February 21 2018
Why vitamin D is essential for runners and how you can add more to your diet.
On Sunday, I spent part of the day making pumpkin pie bars and roasting a turkey. The stuffing, mashed potatoes and gravy were all pre-made courtesy of Whole Foods. I steamed up a bag of green beans for the final piece of the meal.
So why the heck did I eat Thanksgiving dinner days before the actual holiday? My nutritionist is why.
We’ve been working together since July and I have learned so much, not only about the way I view food, but the way our culture views food. The big takeaway for the holidays? We overeat because we have made turkey, stuffing, mashed potatoes and all of the trimmings into this scarce dish that we only eat once or twice a year. Because of that, we overeat, believing it is okay because this is the only day of the year that we will get to have ‘insert dish here.’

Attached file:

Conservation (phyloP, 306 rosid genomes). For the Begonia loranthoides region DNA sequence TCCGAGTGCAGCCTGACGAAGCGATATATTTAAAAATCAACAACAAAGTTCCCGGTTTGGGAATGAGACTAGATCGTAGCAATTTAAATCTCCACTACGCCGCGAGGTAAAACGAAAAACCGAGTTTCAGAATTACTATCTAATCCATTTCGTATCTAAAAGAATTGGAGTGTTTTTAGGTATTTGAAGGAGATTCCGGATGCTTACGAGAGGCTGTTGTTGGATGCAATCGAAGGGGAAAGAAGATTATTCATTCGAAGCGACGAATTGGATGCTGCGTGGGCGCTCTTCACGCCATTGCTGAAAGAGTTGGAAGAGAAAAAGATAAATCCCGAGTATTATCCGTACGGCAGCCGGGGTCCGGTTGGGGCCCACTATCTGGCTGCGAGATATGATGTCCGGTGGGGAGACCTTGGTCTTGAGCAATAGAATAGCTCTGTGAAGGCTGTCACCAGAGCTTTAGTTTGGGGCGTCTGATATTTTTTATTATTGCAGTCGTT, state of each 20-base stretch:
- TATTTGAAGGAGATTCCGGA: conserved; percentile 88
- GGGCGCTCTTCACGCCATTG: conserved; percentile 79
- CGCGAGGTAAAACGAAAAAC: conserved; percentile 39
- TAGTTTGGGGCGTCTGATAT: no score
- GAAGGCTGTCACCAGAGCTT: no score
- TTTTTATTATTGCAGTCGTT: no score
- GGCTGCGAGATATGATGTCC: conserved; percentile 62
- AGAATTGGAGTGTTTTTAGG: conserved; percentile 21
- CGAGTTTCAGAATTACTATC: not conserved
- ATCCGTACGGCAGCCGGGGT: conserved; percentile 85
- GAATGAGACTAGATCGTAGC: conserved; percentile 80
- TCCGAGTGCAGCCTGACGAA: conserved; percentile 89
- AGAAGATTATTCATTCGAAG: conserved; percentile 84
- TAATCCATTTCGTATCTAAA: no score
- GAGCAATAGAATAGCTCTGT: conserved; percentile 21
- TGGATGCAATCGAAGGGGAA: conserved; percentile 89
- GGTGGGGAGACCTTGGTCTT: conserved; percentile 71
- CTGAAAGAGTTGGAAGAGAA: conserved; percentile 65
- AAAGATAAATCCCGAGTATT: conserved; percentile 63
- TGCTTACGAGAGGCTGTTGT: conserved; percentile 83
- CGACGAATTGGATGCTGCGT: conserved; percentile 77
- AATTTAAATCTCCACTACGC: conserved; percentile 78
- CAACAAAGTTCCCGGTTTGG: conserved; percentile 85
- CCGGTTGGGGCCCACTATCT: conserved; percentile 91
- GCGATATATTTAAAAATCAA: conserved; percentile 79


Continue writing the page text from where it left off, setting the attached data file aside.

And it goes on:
The same goes for Christmas cookies. And Starbucks holiday drinks. And pumpkin pie. And the list goes on and on.
One of the strategies the team at Nutritional Wisdom shared with me is allowing myself to have some of those ‘special’ foods before the ‘big day.’ By spacing it out and having a little bit at a time, it reduces the chance that I will overeat and spend the entire afternoon on the couch in a food coma.
Those Pumpkin Pie Bars I made? They are sweetened with honey and almond butter. And now that I have gotten a little taste each day, I don’t see myself cutting the extra large piece of pie I have done on Thanksgiving’s past (and let’s be real, that piece of pie always had an even bigger scoop of Cool Whip).
So try it out for yourself. Those Christmas cookies you return to over and over again at the dessert table? Make them, save a few at home and take the rest to work or gift them to a friend. Savor them a few times before the holiday and watch as you are in total control around the platter once dessert hits. That time you don’t spend in food coma you can spend catching up with family.